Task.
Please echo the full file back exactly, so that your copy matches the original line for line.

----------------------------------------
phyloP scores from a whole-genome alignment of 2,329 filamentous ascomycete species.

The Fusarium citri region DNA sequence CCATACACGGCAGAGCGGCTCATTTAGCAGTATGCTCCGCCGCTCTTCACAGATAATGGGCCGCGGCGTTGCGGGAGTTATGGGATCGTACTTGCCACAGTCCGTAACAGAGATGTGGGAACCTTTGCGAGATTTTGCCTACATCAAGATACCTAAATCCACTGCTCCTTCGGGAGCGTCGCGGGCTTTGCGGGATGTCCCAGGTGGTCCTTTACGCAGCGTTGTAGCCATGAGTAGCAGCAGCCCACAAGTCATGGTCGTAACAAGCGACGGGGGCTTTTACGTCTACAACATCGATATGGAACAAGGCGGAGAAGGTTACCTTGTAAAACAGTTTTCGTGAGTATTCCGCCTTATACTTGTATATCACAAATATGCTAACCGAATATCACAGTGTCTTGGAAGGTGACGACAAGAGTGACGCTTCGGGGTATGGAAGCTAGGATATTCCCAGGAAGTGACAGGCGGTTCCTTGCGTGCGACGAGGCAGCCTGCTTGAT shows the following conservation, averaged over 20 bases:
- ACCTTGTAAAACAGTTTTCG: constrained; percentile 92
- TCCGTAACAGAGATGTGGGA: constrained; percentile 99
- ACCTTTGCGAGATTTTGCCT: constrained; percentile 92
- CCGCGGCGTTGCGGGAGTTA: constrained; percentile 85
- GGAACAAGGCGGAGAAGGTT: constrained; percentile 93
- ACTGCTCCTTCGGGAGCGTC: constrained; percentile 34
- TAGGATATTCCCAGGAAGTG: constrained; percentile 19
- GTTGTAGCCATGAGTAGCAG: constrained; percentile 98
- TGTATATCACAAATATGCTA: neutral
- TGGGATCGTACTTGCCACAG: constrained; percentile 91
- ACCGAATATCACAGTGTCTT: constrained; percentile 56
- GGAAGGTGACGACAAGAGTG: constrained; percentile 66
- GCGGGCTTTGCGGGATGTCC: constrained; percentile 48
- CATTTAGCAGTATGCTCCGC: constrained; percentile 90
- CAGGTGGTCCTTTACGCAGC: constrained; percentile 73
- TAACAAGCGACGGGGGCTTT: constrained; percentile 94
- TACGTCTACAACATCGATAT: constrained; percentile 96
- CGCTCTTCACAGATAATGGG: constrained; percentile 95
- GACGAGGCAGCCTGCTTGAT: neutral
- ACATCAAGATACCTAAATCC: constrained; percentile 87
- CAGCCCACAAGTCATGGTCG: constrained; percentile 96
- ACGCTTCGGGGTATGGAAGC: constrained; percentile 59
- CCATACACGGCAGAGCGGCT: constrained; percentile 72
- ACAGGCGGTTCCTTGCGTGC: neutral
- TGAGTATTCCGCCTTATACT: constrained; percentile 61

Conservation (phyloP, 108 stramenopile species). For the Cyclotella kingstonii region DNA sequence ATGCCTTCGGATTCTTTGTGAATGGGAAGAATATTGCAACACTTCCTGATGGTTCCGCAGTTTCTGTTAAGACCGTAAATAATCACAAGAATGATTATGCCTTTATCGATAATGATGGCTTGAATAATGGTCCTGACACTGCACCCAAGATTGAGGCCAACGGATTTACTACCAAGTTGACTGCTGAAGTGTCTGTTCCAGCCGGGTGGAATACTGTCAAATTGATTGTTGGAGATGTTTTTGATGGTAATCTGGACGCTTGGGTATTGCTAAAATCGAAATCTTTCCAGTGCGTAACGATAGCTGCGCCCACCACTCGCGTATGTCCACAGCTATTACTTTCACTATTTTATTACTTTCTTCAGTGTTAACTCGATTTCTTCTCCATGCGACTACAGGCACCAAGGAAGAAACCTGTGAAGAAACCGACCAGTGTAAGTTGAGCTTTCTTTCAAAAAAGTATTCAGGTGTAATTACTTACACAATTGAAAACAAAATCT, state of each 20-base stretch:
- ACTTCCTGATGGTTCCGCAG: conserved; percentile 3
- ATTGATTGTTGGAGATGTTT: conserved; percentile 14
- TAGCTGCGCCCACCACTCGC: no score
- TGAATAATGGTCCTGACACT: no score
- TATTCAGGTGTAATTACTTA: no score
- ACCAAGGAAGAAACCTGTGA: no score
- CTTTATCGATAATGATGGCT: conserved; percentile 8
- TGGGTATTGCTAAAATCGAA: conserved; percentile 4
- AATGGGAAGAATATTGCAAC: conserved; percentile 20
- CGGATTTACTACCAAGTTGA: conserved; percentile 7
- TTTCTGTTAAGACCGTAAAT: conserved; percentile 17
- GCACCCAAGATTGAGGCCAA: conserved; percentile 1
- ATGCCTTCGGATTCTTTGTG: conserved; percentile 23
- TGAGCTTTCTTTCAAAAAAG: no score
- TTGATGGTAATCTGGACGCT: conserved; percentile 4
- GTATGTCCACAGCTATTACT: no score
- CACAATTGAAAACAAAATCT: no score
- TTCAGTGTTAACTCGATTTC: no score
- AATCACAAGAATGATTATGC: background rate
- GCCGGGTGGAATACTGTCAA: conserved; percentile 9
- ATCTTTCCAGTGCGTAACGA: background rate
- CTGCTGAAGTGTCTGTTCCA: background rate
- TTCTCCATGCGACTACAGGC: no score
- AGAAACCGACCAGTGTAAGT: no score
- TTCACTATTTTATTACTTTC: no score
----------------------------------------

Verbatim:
phyloP scores from a whole-genome alignment of 2,329 filamentous ascomycete species.

The Fusarium citri region DNA sequence CCATACACGGCAGAGCGGCTCATTTAGCAGTATGCTCCGCCGCTCTTCACAGATAATGGGCCGCGGCGTTGCGGGAGTTATGGGATCGTACTTGCCACAGTCCGTAACAGAGATGTGGGAACCTTTGCGAGATTTTGCCTACATCAAGATACCTAAATCCACTGCTCCTTCGGGAGCGTCGCGGGCTTTGCGGGATGTCCCAGGTGGTCCTTTACGCAGCGTTGTAGCCATGAGTAGCAGCAGCCCACAAGTCATGGTCGTAACAAGCGACGGGGGCTTTTACGTCTACAACATCGATATGGAACAAGGCGGAGAAGGTTACCTTGTAAAACAGTTTTCGTGAGTATTCCGCCTTATACTTGTATATCACAAATATGCTAACCGAATATCACAGTGTCTTGGAAGGTGACGACAAGAGTGACGCTTCGGGGTATGGAAGCTAGGATATTCCCAGGAAGTGACAGGCGGTTCCTTGCGTGCGACGAGGCAGCCTGCTTGAT shows the following conservation, averaged over 20 bases:
- ACCTTGTAAAACAGTTTTCG: constrained; percentile 92
- TCCGTAACAGAGATGTGGGA: constrained; percentile 99
- ACCTTTGCGAGATTTTGCCT: constrained; percentile 92
- CCGCGGCGTTGCGGGAGTTA: constrained; percentile 85
- GGAACAAGGCGGAGAAGGTT: constrained; percentile 93
- ACTGCTCCTTCGGGAGCGTC: constrained; percentile 34
- TAGGATATTCCCAGGAAGTG: constrained; percentile 19
- GTTGTAGCCATGAGTAGCAG: constrained; percentile 98
- TGTATATCACAAATATGCTA: neutral
- TGGGATCGTACTTGCCACAG: constrained; percentile 91
- ACCGAATATCACAGTGTCTT: constrained; percentile 56
- GGAAGGTGACGACAAGAGTG: constrained; percentile 66
- GCGGGCTTTGCGGGATGTCC: constrained; percentile 48
- CATTTAGCAGTATGCTCCGC: constrained; percentile 90
- CAGGTGGTCCTTTACGCAGC: constrained; percentile 73
- TAACAAGCGACGGGGGCTTT: constrained; percentile 94
- TACGTCTACAACATCGATAT: constrained; percentile 96
- CGCTCTTCACAGATAATGGG: constrained; percentile 95
- GACGAGGCAGCCTGCTTGAT: neutral
- ACATCAAGATACCTAAATCC: constrained; percentile 87
- CAGCCCACAAGTCATGGTCG: constrained; percentile 96
- ACGCTTCGGGGTATGGAAGC: constrained; percentile 59
- CCATACACGGCAGAGCGGCT: constrained; percentile 72
- ACAGGCGGTTCCTTGCGTGC: neutral
- TGAGTATTCCGCCTTATACT: constrained; percentile 61

Conservation (phyloP, 108 stramenopile species). For the Cyclotella kingstonii region DNA sequence ATGCCTTCGGATTCTTTGTGAATGGGAAGAATATTGCAACACTTCCTGATGGTTCCGCAGTTTCTGTTAAGACCGTAAATAATCACAAGAATGATTATGCCTTTATCGATAATGATGGCTTGAATAATGGTCCTGACACTGCACCCAAGATTGAGGCCAACGGATTTACTACCAAGTTGACTGCTGAAGTGTCTGTTCCAGCCGGGTGGAATACTGTCAAATTGATTGTTGGAGATGTTTTTGATGGTAATCTGGACGCTTGGGTATTGCTAAAATCGAAATCTTTCCAGTGCGTAACGATAGCTGCGCCCACCACTCGCGTATGTCCACAGCTATTACTTTCACTATTTTATTACTTTCTTCAGTGTTAACTCGATTTCTTCTCCATGCGACTACAGGCACCAAGGAAGAAACCTGTGAAGAAACCGACCAGTGTAAGTTGAGCTTTCTTTCAAAAAAGTATTCAGGTGTAATTACTTACACAATTGAAAACAAAATCT, state of each 20-base stretch:
- ACTTCCTGATGGTTCCGCAG: conserved; percentile 3
- ATTGATTGTTGGAGATGTTT: conserved; percentile 14
- TAGCTGCGCCCACCACTCGC: no score
- TGAATAATGGTCCTGACACT: no score
- TATTCAGGTGTAATTACTTA: no score
- ACCAAGGAAGAAACCTGTGA: no score
- CTTTATCGATAATGATGGCT: conserved; percentile 8
- TGGGTATTGCTAAAATCGAA: conserved; percentile 4
- AATGGGAAGAATATTGCAAC: conserved; percentile 20
- CGGATTTACTACCAAGTTGA: conserved; percentile 7
- TTTCTGTTAAGACCGTAAAT: conserved; percentile 17
- GCACCCAAGATTGAGGCCAA: conserved; percentile 1
- ATGCCTTCGGATTCTTTGTG: conserved; percentile 23
- TGAGCTTTCTTTCAAAAAAG: no score
- TTGATGGTAATCTGGACGCT: conserved; percentile 4
- GTATGTCCACAGCTATTACT: no score
- CACAATTGAAAACAAAATCT: no score
- TTCAGTGTTAACTCGATTTC: no score
- AATCACAAGAATGATTATGC: background rate
- GCCGGGTGGAATACTGTCAA: conserved; percentile 9
- ATCTTTCCAGTGCGTAACGA: background rate
- CTGCTGAAGTGTCTGTTCCA: background rate
- TTCTCCATGCGACTACAGGC: no score
- AGAAACCGACCAGTGTAAGT: no score
- TTCACTATTTTATTACTTTC: no score